Through Thanksgiving 2013, I was grateful for several months of remission and a benchmark CA 125 blood test (measuring disease in both my peritoneal cancer and in closely related ovarian cancer) still in the normal range--but just barely. I was hoping it would stay there, but the CA 125 reading in December was above the normal range. By March 2014 it was much higher, signifying recurrence: 
  • "High values of CA-125 in a woman who has been treated for ovarian cancer may mean that the cancer has returned. Often the high CA-125 level is found many months before the return of cancer can be found in another way."--WebMD
  • "Among patients in complete clinical remission, a progressive low-level increase in serum CA-125 levels is strongly predictive of disease recurrence."--Journal of Clinical Oncology
As of April 2014, with the benchmark CA 125 number at 327, I was back on chemotherapy but still without clinical symptoms. My CA 125 number declined over several months on chemo but never got back to the normal range, although it was close. By fall of 2014, CA 125 was climbing again, vague clinical symptoms emerged, and a PET scan showed numerous new cancerous lesions. So with fingers and toes crossed, it was on to a new chemo drug in November 2014. Unfortunately, that chemo drug was too toxic to continue and ineffective anyway. The next chemo drug was ineffective too. Options seem to be dwindling; but in the spring of 2015 genetic testing of some of the tumors in my abdomen pointed to some drugs which might be more effective. Waiting for the verdict.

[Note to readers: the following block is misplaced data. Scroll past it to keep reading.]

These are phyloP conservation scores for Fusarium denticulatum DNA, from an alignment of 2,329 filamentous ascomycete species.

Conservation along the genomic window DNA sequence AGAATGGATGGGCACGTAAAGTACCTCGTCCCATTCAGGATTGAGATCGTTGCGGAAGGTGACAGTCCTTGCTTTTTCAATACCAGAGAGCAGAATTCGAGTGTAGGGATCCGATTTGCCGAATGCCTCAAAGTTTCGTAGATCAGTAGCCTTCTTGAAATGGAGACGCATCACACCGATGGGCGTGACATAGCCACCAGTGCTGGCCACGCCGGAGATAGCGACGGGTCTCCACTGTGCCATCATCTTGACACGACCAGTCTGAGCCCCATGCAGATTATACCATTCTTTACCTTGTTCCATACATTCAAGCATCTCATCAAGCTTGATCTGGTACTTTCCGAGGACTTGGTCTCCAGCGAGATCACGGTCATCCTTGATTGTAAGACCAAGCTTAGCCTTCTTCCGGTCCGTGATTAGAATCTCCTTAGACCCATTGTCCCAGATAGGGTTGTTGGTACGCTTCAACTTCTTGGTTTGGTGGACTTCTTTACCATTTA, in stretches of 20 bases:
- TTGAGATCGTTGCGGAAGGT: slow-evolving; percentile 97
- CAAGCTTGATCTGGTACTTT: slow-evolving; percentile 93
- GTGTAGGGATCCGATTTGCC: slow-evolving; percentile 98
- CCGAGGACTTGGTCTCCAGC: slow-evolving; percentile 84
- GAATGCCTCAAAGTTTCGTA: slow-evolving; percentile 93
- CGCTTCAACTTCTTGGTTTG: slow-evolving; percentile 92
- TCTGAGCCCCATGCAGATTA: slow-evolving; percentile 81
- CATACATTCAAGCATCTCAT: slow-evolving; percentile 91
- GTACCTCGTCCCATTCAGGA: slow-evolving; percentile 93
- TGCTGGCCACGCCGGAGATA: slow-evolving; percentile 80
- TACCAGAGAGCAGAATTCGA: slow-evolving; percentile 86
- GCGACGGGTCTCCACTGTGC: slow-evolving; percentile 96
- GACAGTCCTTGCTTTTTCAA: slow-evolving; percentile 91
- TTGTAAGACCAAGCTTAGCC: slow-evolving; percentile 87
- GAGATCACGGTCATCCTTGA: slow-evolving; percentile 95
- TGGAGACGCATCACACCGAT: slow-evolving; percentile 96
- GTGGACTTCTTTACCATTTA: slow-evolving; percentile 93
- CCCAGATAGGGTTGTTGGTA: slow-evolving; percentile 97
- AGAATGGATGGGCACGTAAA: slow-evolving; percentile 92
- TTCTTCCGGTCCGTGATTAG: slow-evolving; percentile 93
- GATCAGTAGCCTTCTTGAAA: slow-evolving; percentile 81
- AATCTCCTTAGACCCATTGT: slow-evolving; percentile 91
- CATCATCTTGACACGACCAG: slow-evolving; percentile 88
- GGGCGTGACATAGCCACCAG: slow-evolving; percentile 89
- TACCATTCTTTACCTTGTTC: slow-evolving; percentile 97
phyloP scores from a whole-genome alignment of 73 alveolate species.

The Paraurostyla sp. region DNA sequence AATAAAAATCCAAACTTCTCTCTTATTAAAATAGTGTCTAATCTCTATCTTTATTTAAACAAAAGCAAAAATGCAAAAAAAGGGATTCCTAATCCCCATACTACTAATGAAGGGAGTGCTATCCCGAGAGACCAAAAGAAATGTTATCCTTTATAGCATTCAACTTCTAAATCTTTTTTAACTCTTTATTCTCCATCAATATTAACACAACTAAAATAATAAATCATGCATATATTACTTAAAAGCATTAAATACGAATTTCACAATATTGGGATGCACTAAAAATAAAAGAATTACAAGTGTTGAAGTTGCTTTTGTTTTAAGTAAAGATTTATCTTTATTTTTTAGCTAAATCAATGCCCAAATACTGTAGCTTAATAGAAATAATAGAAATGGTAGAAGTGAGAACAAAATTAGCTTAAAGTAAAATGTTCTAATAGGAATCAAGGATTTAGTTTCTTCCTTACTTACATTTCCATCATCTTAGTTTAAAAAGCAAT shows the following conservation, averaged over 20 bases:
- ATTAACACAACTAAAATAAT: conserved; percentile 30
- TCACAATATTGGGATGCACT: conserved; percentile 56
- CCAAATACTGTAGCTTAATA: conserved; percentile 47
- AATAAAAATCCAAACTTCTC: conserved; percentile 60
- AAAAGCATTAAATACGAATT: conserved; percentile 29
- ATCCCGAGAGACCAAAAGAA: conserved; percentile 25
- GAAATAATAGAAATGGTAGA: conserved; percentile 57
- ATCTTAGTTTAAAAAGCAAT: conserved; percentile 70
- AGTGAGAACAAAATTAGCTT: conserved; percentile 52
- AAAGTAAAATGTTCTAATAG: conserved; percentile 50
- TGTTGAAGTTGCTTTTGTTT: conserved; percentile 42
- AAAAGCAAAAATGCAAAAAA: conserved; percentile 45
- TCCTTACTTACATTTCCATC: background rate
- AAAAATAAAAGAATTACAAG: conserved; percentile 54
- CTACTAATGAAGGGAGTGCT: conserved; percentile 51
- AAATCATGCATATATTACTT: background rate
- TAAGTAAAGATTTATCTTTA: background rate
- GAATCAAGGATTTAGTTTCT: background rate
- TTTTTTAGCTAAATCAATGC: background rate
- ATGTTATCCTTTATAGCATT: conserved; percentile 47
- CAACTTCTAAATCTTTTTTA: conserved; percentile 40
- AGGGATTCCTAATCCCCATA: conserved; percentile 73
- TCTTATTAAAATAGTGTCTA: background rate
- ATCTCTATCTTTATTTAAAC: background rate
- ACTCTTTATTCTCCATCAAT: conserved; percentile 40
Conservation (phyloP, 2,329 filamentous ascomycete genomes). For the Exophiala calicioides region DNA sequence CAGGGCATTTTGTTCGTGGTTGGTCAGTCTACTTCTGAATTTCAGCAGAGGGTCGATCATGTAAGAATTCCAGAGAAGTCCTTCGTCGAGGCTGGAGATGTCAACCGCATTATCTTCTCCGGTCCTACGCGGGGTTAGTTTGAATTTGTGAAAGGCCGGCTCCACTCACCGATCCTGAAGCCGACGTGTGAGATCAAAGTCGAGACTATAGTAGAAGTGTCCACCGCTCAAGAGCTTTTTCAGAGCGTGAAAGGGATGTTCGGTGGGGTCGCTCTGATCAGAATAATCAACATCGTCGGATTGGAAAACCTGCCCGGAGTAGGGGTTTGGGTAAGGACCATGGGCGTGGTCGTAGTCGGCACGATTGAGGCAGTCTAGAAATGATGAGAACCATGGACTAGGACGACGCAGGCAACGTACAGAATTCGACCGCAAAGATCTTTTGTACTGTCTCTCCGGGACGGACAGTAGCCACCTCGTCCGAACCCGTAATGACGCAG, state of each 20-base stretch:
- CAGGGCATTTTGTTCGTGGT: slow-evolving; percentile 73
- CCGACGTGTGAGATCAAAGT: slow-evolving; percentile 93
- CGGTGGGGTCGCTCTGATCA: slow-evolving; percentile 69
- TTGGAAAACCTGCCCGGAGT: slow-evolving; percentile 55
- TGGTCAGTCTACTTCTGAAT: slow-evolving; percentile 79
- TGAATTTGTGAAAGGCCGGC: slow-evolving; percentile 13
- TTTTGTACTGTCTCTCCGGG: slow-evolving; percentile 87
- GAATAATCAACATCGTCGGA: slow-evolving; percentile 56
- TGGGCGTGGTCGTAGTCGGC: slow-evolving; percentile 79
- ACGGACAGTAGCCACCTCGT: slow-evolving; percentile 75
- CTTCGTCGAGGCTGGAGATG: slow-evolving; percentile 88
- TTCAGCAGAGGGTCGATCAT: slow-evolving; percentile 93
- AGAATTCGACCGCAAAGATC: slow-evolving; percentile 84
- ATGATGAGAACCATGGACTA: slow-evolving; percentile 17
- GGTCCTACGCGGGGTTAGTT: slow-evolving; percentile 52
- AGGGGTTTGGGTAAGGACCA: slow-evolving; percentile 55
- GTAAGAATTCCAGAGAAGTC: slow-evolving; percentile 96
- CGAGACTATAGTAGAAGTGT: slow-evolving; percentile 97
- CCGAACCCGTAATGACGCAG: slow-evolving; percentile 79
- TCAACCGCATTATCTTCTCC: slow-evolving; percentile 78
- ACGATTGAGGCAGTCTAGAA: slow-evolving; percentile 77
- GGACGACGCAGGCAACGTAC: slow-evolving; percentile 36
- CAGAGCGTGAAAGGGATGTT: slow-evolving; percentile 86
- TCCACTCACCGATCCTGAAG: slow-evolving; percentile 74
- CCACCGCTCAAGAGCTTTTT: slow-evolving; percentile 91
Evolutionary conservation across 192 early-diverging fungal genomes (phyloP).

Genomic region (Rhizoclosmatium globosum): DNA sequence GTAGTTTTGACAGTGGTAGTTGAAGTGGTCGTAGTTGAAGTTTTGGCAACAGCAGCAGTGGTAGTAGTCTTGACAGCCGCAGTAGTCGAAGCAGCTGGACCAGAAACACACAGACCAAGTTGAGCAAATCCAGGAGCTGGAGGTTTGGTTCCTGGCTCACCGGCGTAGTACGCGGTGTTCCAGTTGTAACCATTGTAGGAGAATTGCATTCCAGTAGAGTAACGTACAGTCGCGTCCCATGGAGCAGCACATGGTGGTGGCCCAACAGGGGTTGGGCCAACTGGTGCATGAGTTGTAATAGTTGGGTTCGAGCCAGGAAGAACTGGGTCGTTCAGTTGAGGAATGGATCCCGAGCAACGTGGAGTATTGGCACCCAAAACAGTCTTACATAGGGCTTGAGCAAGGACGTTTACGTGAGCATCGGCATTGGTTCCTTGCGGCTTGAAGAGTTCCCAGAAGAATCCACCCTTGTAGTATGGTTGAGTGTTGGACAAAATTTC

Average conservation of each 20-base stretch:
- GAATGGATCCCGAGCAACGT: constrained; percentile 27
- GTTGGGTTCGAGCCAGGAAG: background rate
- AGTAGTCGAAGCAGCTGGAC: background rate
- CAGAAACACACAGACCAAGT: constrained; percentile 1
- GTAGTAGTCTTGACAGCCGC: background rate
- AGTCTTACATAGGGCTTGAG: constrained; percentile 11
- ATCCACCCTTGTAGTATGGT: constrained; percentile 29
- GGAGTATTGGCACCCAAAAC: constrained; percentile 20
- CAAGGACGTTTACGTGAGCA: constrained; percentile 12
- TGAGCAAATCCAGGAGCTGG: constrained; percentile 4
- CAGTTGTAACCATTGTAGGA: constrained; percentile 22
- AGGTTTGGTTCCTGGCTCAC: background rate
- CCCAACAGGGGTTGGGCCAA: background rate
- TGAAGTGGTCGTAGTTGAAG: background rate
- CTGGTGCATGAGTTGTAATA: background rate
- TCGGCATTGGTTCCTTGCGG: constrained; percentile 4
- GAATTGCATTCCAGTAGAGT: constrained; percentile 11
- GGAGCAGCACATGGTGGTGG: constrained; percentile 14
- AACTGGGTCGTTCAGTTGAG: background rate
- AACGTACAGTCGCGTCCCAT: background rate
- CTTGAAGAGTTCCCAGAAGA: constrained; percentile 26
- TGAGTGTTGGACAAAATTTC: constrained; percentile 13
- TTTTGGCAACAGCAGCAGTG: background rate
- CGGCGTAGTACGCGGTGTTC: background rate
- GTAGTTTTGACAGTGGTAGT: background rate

As you can see, Doug has not been entirely successful in his efforts to keep me away from internet search results.

Latest Journal Update

Anchors aweigh!

I've been to the doc & am now implementing what he recommends. This time it's a pill taken twice a day, so that's good that I don't have to deal with office visits for intravenous infusions. I see the doc once a month & have lab tests once a month. I wasn't explicitly told this, but I assume it will be at least a couple of months before any change in my condition can be observed.